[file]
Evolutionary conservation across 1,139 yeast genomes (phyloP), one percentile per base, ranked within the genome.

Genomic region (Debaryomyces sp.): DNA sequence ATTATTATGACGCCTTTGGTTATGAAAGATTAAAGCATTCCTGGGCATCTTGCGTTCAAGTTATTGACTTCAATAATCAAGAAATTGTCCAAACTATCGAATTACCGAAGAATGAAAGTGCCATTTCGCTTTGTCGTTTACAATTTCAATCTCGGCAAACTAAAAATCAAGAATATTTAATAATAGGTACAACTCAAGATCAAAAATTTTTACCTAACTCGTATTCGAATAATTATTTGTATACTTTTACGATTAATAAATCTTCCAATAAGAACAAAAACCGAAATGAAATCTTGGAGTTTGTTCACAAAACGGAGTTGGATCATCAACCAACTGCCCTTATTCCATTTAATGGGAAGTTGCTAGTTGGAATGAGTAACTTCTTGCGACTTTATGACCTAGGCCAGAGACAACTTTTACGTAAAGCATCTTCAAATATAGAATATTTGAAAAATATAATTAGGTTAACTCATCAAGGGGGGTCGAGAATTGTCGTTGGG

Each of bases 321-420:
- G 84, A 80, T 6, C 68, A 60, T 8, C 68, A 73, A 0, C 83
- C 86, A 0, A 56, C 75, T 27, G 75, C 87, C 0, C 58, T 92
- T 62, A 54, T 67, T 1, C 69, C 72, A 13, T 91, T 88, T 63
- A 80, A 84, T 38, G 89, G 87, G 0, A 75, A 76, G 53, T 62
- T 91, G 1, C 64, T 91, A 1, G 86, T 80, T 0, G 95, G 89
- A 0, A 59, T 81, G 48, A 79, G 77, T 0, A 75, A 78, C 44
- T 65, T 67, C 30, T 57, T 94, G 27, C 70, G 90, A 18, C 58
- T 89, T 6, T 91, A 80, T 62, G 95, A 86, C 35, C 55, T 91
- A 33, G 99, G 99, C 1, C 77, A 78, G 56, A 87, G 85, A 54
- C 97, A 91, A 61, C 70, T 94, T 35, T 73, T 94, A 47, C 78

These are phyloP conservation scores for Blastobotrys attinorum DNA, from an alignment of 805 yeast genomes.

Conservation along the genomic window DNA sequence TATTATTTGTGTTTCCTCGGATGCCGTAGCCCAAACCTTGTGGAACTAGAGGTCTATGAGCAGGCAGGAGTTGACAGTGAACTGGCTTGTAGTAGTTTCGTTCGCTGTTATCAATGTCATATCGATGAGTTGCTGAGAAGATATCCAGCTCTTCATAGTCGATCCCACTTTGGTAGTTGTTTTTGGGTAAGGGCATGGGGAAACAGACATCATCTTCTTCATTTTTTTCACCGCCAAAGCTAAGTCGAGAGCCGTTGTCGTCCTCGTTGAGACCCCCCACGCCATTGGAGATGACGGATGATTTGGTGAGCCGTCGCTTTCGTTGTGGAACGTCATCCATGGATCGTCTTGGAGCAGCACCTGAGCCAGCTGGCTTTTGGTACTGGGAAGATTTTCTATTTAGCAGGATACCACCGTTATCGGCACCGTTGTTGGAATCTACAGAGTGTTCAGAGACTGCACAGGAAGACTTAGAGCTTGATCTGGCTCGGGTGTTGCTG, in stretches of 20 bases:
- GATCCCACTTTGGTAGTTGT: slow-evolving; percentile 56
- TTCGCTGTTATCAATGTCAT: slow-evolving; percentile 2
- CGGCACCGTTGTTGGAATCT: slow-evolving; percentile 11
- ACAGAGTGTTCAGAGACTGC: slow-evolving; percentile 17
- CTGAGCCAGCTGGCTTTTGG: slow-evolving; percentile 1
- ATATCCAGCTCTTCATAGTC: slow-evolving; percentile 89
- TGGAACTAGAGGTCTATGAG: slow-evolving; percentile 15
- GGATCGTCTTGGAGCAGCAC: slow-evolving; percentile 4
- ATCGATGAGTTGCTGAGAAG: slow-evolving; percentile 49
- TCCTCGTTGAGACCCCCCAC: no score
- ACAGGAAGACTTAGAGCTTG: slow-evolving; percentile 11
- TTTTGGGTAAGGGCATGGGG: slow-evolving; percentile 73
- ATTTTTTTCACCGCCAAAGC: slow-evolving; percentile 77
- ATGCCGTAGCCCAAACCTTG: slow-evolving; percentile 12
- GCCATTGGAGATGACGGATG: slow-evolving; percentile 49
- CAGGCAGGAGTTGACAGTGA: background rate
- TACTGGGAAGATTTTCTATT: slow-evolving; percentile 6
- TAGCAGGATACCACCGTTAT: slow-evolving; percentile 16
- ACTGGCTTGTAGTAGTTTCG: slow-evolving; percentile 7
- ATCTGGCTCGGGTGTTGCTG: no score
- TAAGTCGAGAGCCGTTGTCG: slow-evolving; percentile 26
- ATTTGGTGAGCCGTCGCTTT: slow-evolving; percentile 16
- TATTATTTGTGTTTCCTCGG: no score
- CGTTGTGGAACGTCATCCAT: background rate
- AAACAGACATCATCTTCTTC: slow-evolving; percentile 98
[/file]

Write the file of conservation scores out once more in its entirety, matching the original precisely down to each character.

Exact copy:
Evolutionary conservation across 1,139 yeast genomes (phyloP), one percentile per base, ranked within the genome.

Genomic region (Debaryomyces sp.): DNA sequence ATTATTATGACGCCTTTGGTTATGAAAGATTAAAGCATTCCTGGGCATCTTGCGTTCAAGTTATTGACTTCAATAATCAAGAAATTGTCCAAACTATCGAATTACCGAAGAATGAAAGTGCCATTTCGCTTTGTCGTTTACAATTTCAATCTCGGCAAACTAAAAATCAAGAATATTTAATAATAGGTACAACTCAAGATCAAAAATTTTTACCTAACTCGTATTCGAATAATTATTTGTATACTTTTACGATTAATAAATCTTCCAATAAGAACAAAAACCGAAATGAAATCTTGGAGTTTGTTCACAAAACGGAGTTGGATCATCAACCAACTGCCCTTATTCCATTTAATGGGAAGTTGCTAGTTGGAATGAGTAACTTCTTGCGACTTTATGACCTAGGCCAGAGACAACTTTTACGTAAAGCATCTTCAAATATAGAATATTTGAAAAATATAATTAGGTTAACTCATCAAGGGGGGTCGAGAATTGTCGTTGGG

Each of bases 321-420:
- G 84, A 80, T 6, C 68, A 60, T 8, C 68, A 73, A 0, C 83
- C 86, A 0, A 56, C 75, T 27, G 75, C 87, C 0, C 58, T 92
- T 62, A 54, T 67, T 1, C 69, C 72, A 13, T 91, T 88, T 63
- A 80, A 84, T 38, G 89, G 87, G 0, A 75, A 76, G 53, T 62
- T 91, G 1, C 64, T 91, A 1, G 86, T 80, T 0, G 95, G 89
- A 0, A 59, T 81, G 48, A 79, G 77, T 0, A 75, A 78, C 44
- T 65, T 67, C 30, T 57, T 94, G 27, C 70, G 90, A 18, C 58
- T 89, T 6, T 91, A 80, T 62, G 95, A 86, C 35, C 55, T 91
- A 33, G 99, G 99, C 1, C 77, A 78, G 56, A 87, G 85, A 54
- C 97, A 91, A 61, C 70, T 94, T 35, T 73, T 94, A 47, C 78

These are phyloP conservation scores for Blastobotrys attinorum DNA, from an alignment of 805 yeast genomes.

Conservation along the genomic window DNA sequence TATTATTTGTGTTTCCTCGGATGCCGTAGCCCAAACCTTGTGGAACTAGAGGTCTATGAGCAGGCAGGAGTTGACAGTGAACTGGCTTGTAGTAGTTTCGTTCGCTGTTATCAATGTCATATCGATGAGTTGCTGAGAAGATATCCAGCTCTTCATAGTCGATCCCACTTTGGTAGTTGTTTTTGGGTAAGGGCATGGGGAAACAGACATCATCTTCTTCATTTTTTTCACCGCCAAAGCTAAGTCGAGAGCCGTTGTCGTCCTCGTTGAGACCCCCCACGCCATTGGAGATGACGGATGATTTGGTGAGCCGTCGCTTTCGTTGTGGAACGTCATCCATGGATCGTCTTGGAGCAGCACCTGAGCCAGCTGGCTTTTGGTACTGGGAAGATTTTCTATTTAGCAGGATACCACCGTTATCGGCACCGTTGTTGGAATCTACAGAGTGTTCAGAGACTGCACAGGAAGACTTAGAGCTTGATCTGGCTCGGGTGTTGCTG, in stretches of 20 bases:
- GATCCCACTTTGGTAGTTGT: slow-evolving; percentile 56
- TTCGCTGTTATCAATGTCAT: slow-evolving; percentile 2
- CGGCACCGTTGTTGGAATCT: slow-evolving; percentile 11
- ACAGAGTGTTCAGAGACTGC: slow-evolving; percentile 17
- CTGAGCCAGCTGGCTTTTGG: slow-evolving; percentile 1
- ATATCCAGCTCTTCATAGTC: slow-evolving; percentile 89
- TGGAACTAGAGGTCTATGAG: slow-evolving; percentile 15
- GGATCGTCTTGGAGCAGCAC: slow-evolving; percentile 4
- ATCGATGAGTTGCTGAGAAG: slow-evolving; percentile 49
- TCCTCGTTGAGACCCCCCAC: no score
- ACAGGAAGACTTAGAGCTTG: slow-evolving; percentile 11
- TTTTGGGTAAGGGCATGGGG: slow-evolving; percentile 73
- ATTTTTTTCACCGCCAAAGC: slow-evolving; percentile 77
- ATGCCGTAGCCCAAACCTTG: slow-evolving; percentile 12
- GCCATTGGAGATGACGGATG: slow-evolving; percentile 49
- CAGGCAGGAGTTGACAGTGA: background rate
- TACTGGGAAGATTTTCTATT: slow-evolving; percentile 6
- TAGCAGGATACCACCGTTAT: slow-evolving; percentile 16
- ACTGGCTTGTAGTAGTTTCG: slow-evolving; percentile 7
- ATCTGGCTCGGGTGTTGCTG: no score
- TAAGTCGAGAGCCGTTGTCG: slow-evolving; percentile 26
- ATTTGGTGAGCCGTCGCTTT: slow-evolving; percentile 16
- TATTATTTGTGTTTCCTCGG: no score
- CGTTGTGGAACGTCATCCAT: background rate
- AAACAGACATCATCTTCTTC: slow-evolving; percentile 98